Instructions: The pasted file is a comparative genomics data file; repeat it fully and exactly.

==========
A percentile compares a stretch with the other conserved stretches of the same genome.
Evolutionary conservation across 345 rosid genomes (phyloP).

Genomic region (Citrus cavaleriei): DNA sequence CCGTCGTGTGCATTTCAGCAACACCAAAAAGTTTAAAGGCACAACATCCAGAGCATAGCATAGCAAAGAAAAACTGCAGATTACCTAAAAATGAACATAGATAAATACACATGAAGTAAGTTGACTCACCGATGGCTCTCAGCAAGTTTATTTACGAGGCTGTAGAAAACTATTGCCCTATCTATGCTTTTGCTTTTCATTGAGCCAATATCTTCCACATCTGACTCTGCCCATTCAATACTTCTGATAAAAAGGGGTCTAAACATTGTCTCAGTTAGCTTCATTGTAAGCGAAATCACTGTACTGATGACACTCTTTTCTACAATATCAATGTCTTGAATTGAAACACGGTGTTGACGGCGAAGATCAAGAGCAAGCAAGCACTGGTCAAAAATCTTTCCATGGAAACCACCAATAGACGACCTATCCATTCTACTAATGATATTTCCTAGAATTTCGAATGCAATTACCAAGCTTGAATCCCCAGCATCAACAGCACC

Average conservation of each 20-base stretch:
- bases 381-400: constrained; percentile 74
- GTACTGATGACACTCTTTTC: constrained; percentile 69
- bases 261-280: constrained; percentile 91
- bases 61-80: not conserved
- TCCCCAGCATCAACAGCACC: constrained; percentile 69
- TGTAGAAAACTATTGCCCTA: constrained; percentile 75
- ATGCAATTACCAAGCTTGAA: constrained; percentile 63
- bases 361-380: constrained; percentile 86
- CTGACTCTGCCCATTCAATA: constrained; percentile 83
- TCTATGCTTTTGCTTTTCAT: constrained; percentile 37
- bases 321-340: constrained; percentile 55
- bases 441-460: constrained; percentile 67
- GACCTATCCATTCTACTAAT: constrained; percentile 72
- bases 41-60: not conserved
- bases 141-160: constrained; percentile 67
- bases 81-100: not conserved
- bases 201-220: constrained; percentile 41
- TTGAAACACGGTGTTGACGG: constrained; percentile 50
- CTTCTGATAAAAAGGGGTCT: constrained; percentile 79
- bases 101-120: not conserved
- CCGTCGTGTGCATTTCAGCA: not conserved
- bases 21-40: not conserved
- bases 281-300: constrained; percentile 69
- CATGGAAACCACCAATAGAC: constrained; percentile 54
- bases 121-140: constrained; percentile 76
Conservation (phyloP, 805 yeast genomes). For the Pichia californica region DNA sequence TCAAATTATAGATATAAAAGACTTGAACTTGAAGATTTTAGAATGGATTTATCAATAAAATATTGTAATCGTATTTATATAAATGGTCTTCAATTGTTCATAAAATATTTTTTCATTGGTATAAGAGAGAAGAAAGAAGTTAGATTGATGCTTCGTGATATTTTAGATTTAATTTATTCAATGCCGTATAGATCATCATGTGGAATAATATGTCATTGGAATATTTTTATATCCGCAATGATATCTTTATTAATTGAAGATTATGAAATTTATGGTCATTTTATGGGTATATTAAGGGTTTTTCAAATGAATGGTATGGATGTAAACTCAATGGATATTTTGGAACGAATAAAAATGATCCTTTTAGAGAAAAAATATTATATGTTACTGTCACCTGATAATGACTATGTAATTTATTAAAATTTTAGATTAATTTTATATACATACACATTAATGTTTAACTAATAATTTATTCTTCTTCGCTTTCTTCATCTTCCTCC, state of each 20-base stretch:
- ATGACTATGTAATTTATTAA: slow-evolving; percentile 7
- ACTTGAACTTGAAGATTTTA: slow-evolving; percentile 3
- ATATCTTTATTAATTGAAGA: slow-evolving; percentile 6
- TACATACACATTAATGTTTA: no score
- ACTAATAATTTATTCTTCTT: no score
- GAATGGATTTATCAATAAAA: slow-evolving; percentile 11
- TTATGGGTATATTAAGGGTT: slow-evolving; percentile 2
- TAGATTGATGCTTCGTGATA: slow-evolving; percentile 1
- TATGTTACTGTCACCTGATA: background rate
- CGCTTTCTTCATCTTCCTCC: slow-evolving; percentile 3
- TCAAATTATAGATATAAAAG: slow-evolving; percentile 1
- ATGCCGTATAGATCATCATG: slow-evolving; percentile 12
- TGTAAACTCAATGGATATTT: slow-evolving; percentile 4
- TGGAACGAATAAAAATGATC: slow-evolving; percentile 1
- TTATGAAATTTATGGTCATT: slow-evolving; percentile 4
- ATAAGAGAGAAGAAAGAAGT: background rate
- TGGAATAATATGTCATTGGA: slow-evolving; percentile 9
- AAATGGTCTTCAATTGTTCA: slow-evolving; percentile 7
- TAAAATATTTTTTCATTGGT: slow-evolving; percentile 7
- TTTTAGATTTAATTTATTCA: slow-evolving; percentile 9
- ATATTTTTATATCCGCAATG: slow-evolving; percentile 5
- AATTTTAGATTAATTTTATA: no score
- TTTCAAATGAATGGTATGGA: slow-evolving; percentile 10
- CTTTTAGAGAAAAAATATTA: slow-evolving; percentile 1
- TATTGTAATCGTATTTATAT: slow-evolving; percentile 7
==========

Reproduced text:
A percentile compares a stretch with the other conserved stretches of the same genome.
Evolutionary conservation across 345 rosid genomes (phyloP).

Genomic region (Citrus cavaleriei): DNA sequence CCGTCGTGTGCATTTCAGCAACACCAAAAAGTTTAAAGGCACAACATCCAGAGCATAGCATAGCAAAGAAAAACTGCAGATTACCTAAAAATGAACATAGATAAATACACATGAAGTAAGTTGACTCACCGATGGCTCTCAGCAAGTTTATTTACGAGGCTGTAGAAAACTATTGCCCTATCTATGCTTTTGCTTTTCATTGAGCCAATATCTTCCACATCTGACTCTGCCCATTCAATACTTCTGATAAAAAGGGGTCTAAACATTGTCTCAGTTAGCTTCATTGTAAGCGAAATCACTGTACTGATGACACTCTTTTCTACAATATCAATGTCTTGAATTGAAACACGGTGTTGACGGCGAAGATCAAGAGCAAGCAAGCACTGGTCAAAAATCTTTCCATGGAAACCACCAATAGACGACCTATCCATTCTACTAATGATATTTCCTAGAATTTCGAATGCAATTACCAAGCTTGAATCCCCAGCATCAACAGCACC

Average conservation of each 20-base stretch:
- bases 381-400: constrained; percentile 74
- GTACTGATGACACTCTTTTC: constrained; percentile 69
- bases 261-280: constrained; percentile 91
- bases 61-80: not conserved
- TCCCCAGCATCAACAGCACC: constrained; percentile 69
- TGTAGAAAACTATTGCCCTA: constrained; percentile 75
- ATGCAATTACCAAGCTTGAA: constrained; percentile 63
- bases 361-380: constrained; percentile 86
- CTGACTCTGCCCATTCAATA: constrained; percentile 83
- TCTATGCTTTTGCTTTTCAT: constrained; percentile 37
- bases 321-340: constrained; percentile 55
- bases 441-460: constrained; percentile 67
- GACCTATCCATTCTACTAAT: constrained; percentile 72
- bases 41-60: not conserved
- bases 141-160: constrained; percentile 67
- bases 81-100: not conserved
- bases 201-220: constrained; percentile 41
- TTGAAACACGGTGTTGACGG: constrained; percentile 50
- CTTCTGATAAAAAGGGGTCT: constrained; percentile 79
- bases 101-120: not conserved
- CCGTCGTGTGCATTTCAGCA: not conserved
- bases 21-40: not conserved
- bases 281-300: constrained; percentile 69
- CATGGAAACCACCAATAGAC: constrained; percentile 54
- bases 121-140: constrained; percentile 76
Conservation (phyloP, 805 yeast genomes). For the Pichia californica region DNA sequence TCAAATTATAGATATAAAAGACTTGAACTTGAAGATTTTAGAATGGATTTATCAATAAAATATTGTAATCGTATTTATATAAATGGTCTTCAATTGTTCATAAAATATTTTTTCATTGGTATAAGAGAGAAGAAAGAAGTTAGATTGATGCTTCGTGATATTTTAGATTTAATTTATTCAATGCCGTATAGATCATCATGTGGAATAATATGTCATTGGAATATTTTTATATCCGCAATGATATCTTTATTAATTGAAGATTATGAAATTTATGGTCATTTTATGGGTATATTAAGGGTTTTTCAAATGAATGGTATGGATGTAAACTCAATGGATATTTTGGAACGAATAAAAATGATCCTTTTAGAGAAAAAATATTATATGTTACTGTCACCTGATAATGACTATGTAATTTATTAAAATTTTAGATTAATTTTATATACATACACATTAATGTTTAACTAATAATTTATTCTTCTTCGCTTTCTTCATCTTCCTCC, state of each 20-base stretch:
- ATGACTATGTAATTTATTAA: slow-evolving; percentile 7
- ACTTGAACTTGAAGATTTTA: slow-evolving; percentile 3
- ATATCTTTATTAATTGAAGA: slow-evolving; percentile 6
- TACATACACATTAATGTTTA: no score
- ACTAATAATTTATTCTTCTT: no score
- GAATGGATTTATCAATAAAA: slow-evolving; percentile 11
- TTATGGGTATATTAAGGGTT: slow-evolving; percentile 2
- TAGATTGATGCTTCGTGATA: slow-evolving; percentile 1
- TATGTTACTGTCACCTGATA: background rate
- CGCTTTCTTCATCTTCCTCC: slow-evolving; percentile 3
- TCAAATTATAGATATAAAAG: slow-evolving; percentile 1
- ATGCCGTATAGATCATCATG: slow-evolving; percentile 12
- TGTAAACTCAATGGATATTT: slow-evolving; percentile 4
- TGGAACGAATAAAAATGATC: slow-evolving; percentile 1
- TTATGAAATTTATGGTCATT: slow-evolving; percentile 4
- ATAAGAGAGAAGAAAGAAGT: background rate
- TGGAATAATATGTCATTGGA: slow-evolving; percentile 9
- AAATGGTCTTCAATTGTTCA: slow-evolving; percentile 7
- TAAAATATTTTTTCATTGGT: slow-evolving; percentile 7
- TTTTAGATTTAATTTATTCA: slow-evolving; percentile 9
- ATATTTTTATATCCGCAATG: slow-evolving; percentile 5
- AATTTTAGATTAATTTTATA: no score
- TTTCAAATGAATGGTATGGA: slow-evolving; percentile 10
- CTTTTAGAGAAAAAATATTA: slow-evolving; percentile 1
- TATTGTAATCGTATTTATAT: slow-evolving; percentile 7